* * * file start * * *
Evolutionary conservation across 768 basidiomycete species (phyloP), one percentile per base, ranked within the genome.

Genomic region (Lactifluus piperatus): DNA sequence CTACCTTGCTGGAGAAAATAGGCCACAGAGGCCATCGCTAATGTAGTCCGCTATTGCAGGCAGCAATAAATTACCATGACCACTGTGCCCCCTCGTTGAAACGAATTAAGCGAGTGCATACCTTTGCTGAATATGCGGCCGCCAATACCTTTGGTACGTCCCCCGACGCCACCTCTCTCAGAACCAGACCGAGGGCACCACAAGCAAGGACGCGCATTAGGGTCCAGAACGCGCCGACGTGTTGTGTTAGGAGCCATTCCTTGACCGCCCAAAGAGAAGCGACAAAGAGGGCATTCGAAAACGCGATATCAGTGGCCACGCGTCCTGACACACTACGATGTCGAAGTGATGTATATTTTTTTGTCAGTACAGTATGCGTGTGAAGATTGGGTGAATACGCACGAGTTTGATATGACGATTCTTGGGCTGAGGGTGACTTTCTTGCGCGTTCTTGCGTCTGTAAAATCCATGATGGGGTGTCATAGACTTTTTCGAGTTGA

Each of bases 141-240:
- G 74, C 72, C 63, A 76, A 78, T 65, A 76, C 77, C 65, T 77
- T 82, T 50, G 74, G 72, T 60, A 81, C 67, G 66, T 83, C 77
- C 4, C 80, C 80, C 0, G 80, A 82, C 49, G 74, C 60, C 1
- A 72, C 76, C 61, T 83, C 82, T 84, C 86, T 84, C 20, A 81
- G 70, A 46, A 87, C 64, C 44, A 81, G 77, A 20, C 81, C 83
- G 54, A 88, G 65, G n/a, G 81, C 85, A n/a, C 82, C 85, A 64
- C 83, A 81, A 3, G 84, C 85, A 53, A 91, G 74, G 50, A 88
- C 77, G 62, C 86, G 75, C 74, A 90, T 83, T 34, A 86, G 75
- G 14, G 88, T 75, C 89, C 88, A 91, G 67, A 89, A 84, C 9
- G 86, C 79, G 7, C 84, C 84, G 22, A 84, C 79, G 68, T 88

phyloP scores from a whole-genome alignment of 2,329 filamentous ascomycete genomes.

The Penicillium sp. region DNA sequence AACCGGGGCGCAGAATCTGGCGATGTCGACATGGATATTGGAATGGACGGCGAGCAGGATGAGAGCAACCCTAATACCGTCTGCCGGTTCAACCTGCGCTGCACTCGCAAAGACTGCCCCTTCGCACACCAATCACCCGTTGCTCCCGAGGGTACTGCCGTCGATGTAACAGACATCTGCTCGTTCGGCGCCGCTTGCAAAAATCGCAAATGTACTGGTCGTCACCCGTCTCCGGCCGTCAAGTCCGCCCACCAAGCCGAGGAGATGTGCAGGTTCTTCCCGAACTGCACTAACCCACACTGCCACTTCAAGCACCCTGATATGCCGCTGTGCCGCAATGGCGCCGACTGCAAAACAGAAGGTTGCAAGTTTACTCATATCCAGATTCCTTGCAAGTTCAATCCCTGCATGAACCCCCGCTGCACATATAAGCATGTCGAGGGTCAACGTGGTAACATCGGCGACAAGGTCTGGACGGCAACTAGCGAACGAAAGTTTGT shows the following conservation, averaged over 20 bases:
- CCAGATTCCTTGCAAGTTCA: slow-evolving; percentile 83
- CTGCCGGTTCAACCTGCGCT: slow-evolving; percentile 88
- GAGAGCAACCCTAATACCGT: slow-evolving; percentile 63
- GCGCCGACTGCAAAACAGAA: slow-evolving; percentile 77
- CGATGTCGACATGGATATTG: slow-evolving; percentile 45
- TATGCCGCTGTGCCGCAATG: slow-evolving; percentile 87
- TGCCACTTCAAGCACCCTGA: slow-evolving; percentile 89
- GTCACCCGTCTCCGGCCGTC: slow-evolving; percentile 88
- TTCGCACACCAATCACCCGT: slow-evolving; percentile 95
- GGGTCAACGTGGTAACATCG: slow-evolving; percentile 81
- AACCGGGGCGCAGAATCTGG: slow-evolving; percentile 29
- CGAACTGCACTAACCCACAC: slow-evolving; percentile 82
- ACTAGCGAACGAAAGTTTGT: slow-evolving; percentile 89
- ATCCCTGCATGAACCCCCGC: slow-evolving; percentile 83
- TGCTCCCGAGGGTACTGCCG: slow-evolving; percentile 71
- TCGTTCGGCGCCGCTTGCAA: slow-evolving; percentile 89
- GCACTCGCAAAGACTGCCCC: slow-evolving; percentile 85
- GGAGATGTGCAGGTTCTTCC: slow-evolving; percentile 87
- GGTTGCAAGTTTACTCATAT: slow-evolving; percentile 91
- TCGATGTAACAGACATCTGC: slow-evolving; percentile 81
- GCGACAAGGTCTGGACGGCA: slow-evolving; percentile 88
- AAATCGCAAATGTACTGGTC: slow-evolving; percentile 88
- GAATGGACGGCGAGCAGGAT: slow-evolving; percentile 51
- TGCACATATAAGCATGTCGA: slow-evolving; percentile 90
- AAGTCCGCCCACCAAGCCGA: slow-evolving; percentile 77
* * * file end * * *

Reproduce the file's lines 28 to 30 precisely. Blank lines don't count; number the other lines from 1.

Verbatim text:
- ACTAGCGAACGAAAGTTTGT: slow-evolving; percentile 89
- ATCCCTGCATGAACCCCCGC: slow-evolving; percentile 83
- TGCTCCCGAGGGTACTGCCG: slow-evolving; percentile 71